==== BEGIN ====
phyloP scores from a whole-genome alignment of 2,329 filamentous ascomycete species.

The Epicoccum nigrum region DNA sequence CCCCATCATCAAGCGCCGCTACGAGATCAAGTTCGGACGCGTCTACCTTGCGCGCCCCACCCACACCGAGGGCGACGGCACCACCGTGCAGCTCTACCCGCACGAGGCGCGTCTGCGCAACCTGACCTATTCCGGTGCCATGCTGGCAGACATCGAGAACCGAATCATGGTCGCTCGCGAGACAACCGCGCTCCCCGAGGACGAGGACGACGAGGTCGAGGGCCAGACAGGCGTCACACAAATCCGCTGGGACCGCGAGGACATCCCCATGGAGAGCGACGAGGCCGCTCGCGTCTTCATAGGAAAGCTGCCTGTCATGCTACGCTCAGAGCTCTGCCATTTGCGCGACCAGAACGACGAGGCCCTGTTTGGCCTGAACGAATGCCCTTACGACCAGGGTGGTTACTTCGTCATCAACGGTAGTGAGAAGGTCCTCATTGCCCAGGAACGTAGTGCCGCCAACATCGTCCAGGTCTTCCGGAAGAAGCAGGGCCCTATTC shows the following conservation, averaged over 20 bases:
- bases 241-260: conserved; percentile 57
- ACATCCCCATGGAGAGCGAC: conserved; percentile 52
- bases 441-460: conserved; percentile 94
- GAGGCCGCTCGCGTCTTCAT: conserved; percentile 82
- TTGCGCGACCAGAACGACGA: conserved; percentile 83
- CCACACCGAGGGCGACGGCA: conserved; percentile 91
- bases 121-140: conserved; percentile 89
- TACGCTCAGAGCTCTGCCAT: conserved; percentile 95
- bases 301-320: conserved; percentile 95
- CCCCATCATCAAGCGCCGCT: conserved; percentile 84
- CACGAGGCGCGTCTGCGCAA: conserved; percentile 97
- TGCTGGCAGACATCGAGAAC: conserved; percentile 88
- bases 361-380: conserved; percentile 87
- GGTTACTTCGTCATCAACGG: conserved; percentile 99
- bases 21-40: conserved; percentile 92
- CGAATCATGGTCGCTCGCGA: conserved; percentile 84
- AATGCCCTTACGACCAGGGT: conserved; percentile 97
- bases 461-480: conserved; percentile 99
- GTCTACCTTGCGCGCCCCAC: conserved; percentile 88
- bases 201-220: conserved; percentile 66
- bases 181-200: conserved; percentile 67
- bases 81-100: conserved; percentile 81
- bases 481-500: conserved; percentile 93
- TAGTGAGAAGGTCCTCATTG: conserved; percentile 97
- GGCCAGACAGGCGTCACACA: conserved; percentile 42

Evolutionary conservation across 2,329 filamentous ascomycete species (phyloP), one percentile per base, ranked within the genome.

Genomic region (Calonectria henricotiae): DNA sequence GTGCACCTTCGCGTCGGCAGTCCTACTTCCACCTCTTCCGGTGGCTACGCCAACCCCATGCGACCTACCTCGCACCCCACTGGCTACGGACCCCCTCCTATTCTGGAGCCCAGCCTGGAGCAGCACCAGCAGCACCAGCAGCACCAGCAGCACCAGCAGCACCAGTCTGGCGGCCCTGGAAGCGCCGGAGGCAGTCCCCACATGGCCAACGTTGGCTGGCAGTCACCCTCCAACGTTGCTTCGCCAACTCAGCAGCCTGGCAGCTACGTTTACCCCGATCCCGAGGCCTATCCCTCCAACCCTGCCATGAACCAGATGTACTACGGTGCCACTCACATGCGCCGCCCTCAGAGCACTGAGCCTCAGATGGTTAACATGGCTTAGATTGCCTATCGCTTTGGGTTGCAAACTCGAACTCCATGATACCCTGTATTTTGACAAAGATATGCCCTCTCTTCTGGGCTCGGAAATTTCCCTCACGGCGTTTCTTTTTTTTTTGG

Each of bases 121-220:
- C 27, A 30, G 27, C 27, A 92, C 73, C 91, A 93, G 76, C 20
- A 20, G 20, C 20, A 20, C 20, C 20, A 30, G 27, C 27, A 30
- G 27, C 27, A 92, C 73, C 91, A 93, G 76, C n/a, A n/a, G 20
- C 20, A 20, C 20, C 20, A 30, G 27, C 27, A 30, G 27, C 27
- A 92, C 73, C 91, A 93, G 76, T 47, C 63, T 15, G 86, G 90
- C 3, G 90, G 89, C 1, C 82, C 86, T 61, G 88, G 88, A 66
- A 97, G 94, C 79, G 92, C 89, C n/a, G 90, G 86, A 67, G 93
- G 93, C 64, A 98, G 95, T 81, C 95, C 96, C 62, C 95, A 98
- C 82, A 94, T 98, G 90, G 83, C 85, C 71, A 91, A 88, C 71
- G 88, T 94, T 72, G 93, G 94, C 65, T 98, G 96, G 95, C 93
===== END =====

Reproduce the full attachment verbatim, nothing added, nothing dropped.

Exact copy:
phyloP scores from a whole-genome alignment of 2,329 filamentous ascomycete species.

The Epicoccum nigrum region DNA sequence CCCCATCATCAAGCGCCGCTACGAGATCAAGTTCGGACGCGTCTACCTTGCGCGCCCCACCCACACCGAGGGCGACGGCACCACCGTGCAGCTCTACCCGCACGAGGCGCGTCTGCGCAACCTGACCTATTCCGGTGCCATGCTGGCAGACATCGAGAACCGAATCATGGTCGCTCGCGAGACAACCGCGCTCCCCGAGGACGAGGACGACGAGGTCGAGGGCCAGACAGGCGTCACACAAATCCGCTGGGACCGCGAGGACATCCCCATGGAGAGCGACGAGGCCGCTCGCGTCTTCATAGGAAAGCTGCCTGTCATGCTACGCTCAGAGCTCTGCCATTTGCGCGACCAGAACGACGAGGCCCTGTTTGGCCTGAACGAATGCCCTTACGACCAGGGTGGTTACTTCGTCATCAACGGTAGTGAGAAGGTCCTCATTGCCCAGGAACGTAGTGCCGCCAACATCGTCCAGGTCTTCCGGAAGAAGCAGGGCCCTATTC shows the following conservation, averaged over 20 bases:
- bases 241-260: conserved; percentile 57
- ACATCCCCATGGAGAGCGAC: conserved; percentile 52
- bases 441-460: conserved; percentile 94
- GAGGCCGCTCGCGTCTTCAT: conserved; percentile 82
- TTGCGCGACCAGAACGACGA: conserved; percentile 83
- CCACACCGAGGGCGACGGCA: conserved; percentile 91
- bases 121-140: conserved; percentile 89
- TACGCTCAGAGCTCTGCCAT: conserved; percentile 95
- bases 301-320: conserved; percentile 95
- CCCCATCATCAAGCGCCGCT: conserved; percentile 84
- CACGAGGCGCGTCTGCGCAA: conserved; percentile 97
- TGCTGGCAGACATCGAGAAC: conserved; percentile 88
- bases 361-380: conserved; percentile 87
- GGTTACTTCGTCATCAACGG: conserved; percentile 99
- bases 21-40: conserved; percentile 92
- CGAATCATGGTCGCTCGCGA: conserved; percentile 84
- AATGCCCTTACGACCAGGGT: conserved; percentile 97
- bases 461-480: conserved; percentile 99
- GTCTACCTTGCGCGCCCCAC: conserved; percentile 88
- bases 201-220: conserved; percentile 66
- bases 181-200: conserved; percentile 67
- bases 81-100: conserved; percentile 81
- bases 481-500: conserved; percentile 93
- TAGTGAGAAGGTCCTCATTG: conserved; percentile 97
- GGCCAGACAGGCGTCACACA: conserved; percentile 42

Evolutionary conservation across 2,329 filamentous ascomycete species (phyloP), one percentile per base, ranked within the genome.

Genomic region (Calonectria henricotiae): DNA sequence GTGCACCTTCGCGTCGGCAGTCCTACTTCCACCTCTTCCGGTGGCTACGCCAACCCCATGCGACCTACCTCGCACCCCACTGGCTACGGACCCCCTCCTATTCTGGAGCCCAGCCTGGAGCAGCACCAGCAGCACCAGCAGCACCAGCAGCACCAGCAGCACCAGTCTGGCGGCCCTGGAAGCGCCGGAGGCAGTCCCCACATGGCCAACGTTGGCTGGCAGTCACCCTCCAACGTTGCTTCGCCAACTCAGCAGCCTGGCAGCTACGTTTACCCCGATCCCGAGGCCTATCCCTCCAACCCTGCCATGAACCAGATGTACTACGGTGCCACTCACATGCGCCGCCCTCAGAGCACTGAGCCTCAGATGGTTAACATGGCTTAGATTGCCTATCGCTTTGGGTTGCAAACTCGAACTCCATGATACCCTGTATTTTGACAAAGATATGCCCTCTCTTCTGGGCTCGGAAATTTCCCTCACGGCGTTTCTTTTTTTTTTGG

Each of bases 121-220:
- C 27, A 30, G 27, C 27, A 92, C 73, C 91, A 93, G 76, C 20
- A 20, G 20, C 20, A 20, C 20, C 20, A 30, G 27, C 27, A 30
- G 27, C 27, A 92, C 73, C 91, A 93, G 76, C n/a, A n/a, G 20
- C 20, A 20, C 20, C 20, A 30, G 27, C 27, A 30, G 27, C 27
- A 92, C 73, C 91, A 93, G 76, T 47, C 63, T 15, G 86, G 90
- C 3, G 90, G 89, C 1, C 82, C 86, T 61, G 88, G 88, A 66
- A 97, G 94, C 79, G 92, C 89, C n/a, G 90, G 86, A 67, G 93
- G 93, C 64, A 98, G 95, T 81, C 95, C 96, C 62, C 95, A 98
- C 82, A 94, T 98, G 90, G 83, C 85, C 71, A 91, A 88, C 71
- G 88, T 94, T 72, G 93, G 94, C 65, T 98, G 96, G 95, C 93